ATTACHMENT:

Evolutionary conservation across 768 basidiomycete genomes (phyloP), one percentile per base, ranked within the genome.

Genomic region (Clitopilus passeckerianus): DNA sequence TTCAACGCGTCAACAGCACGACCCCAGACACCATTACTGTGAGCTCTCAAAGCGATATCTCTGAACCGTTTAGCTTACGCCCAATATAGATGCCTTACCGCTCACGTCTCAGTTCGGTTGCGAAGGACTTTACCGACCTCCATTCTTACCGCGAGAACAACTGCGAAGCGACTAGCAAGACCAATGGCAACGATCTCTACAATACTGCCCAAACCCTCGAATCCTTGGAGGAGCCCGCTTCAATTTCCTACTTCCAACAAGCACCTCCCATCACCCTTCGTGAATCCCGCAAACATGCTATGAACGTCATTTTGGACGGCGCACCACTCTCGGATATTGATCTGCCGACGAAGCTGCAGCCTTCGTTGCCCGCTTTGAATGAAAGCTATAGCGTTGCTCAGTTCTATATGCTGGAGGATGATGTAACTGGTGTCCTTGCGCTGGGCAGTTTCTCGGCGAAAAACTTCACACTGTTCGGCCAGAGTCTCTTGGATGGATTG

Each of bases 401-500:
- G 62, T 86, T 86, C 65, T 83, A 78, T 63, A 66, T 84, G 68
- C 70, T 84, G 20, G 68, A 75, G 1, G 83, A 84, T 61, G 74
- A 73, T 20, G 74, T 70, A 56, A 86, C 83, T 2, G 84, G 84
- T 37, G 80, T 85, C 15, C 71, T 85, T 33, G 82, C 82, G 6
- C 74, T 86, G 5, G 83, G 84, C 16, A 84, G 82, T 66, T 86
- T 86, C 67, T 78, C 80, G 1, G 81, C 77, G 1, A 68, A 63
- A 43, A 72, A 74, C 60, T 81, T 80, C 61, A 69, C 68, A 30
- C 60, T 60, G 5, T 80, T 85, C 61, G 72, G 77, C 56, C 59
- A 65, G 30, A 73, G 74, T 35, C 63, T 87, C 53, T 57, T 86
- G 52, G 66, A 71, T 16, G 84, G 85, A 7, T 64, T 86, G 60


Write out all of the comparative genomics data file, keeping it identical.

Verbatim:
Evolutionary conservation across 768 basidiomycete genomes (phyloP), one percentile per base, ranked within the genome.

Genomic region (Clitopilus passeckerianus): DNA sequence TTCAACGCGTCAACAGCACGACCCCAGACACCATTACTGTGAGCTCTCAAAGCGATATCTCTGAACCGTTTAGCTTACGCCCAATATAGATGCCTTACCGCTCACGTCTCAGTTCGGTTGCGAAGGACTTTACCGACCTCCATTCTTACCGCGAGAACAACTGCGAAGCGACTAGCAAGACCAATGGCAACGATCTCTACAATACTGCCCAAACCCTCGAATCCTTGGAGGAGCCCGCTTCAATTTCCTACTTCCAACAAGCACCTCCCATCACCCTTCGTGAATCCCGCAAACATGCTATGAACGTCATTTTGGACGGCGCACCACTCTCGGATATTGATCTGCCGACGAAGCTGCAGCCTTCGTTGCCCGCTTTGAATGAAAGCTATAGCGTTGCTCAGTTCTATATGCTGGAGGATGATGTAACTGGTGTCCTTGCGCTGGGCAGTTTCTCGGCGAAAAACTTCACACTGTTCGGCCAGAGTCTCTTGGATGGATTG

Each of bases 401-500:
- G 62, T 86, T 86, C 65, T 83, A 78, T 63, A 66, T 84, G 68
- C 70, T 84, G 20, G 68, A 75, G 1, G 83, A 84, T 61, G 74
- A 73, T 20, G 74, T 70, A 56, A 86, C 83, T 2, G 84, G 84
- T 37, G 80, T 85, C 15, C 71, T 85, T 33, G 82, C 82, G 6
- C 74, T 86, G 5, G 83, G 84, C 16, A 84, G 82, T 66, T 86
- T 86, C 67, T 78, C 80, G 1, G 81, C 77, G 1, A 68, A 63
- A 43, A 72, A 74, C 60, T 81, T 80, C 61, A 69, C 68, A 30
- C 60, T 60, G 5, T 80, T 85, C 61, G 72, G 77, C 56, C 59
- A 65, G 30, A 73, G 74, T 35, C 63, T 87, C 53, T 57, T 86
- G 52, G 66, A 71, T 16, G 84, G 85, A 7, T 64, T 86, G 60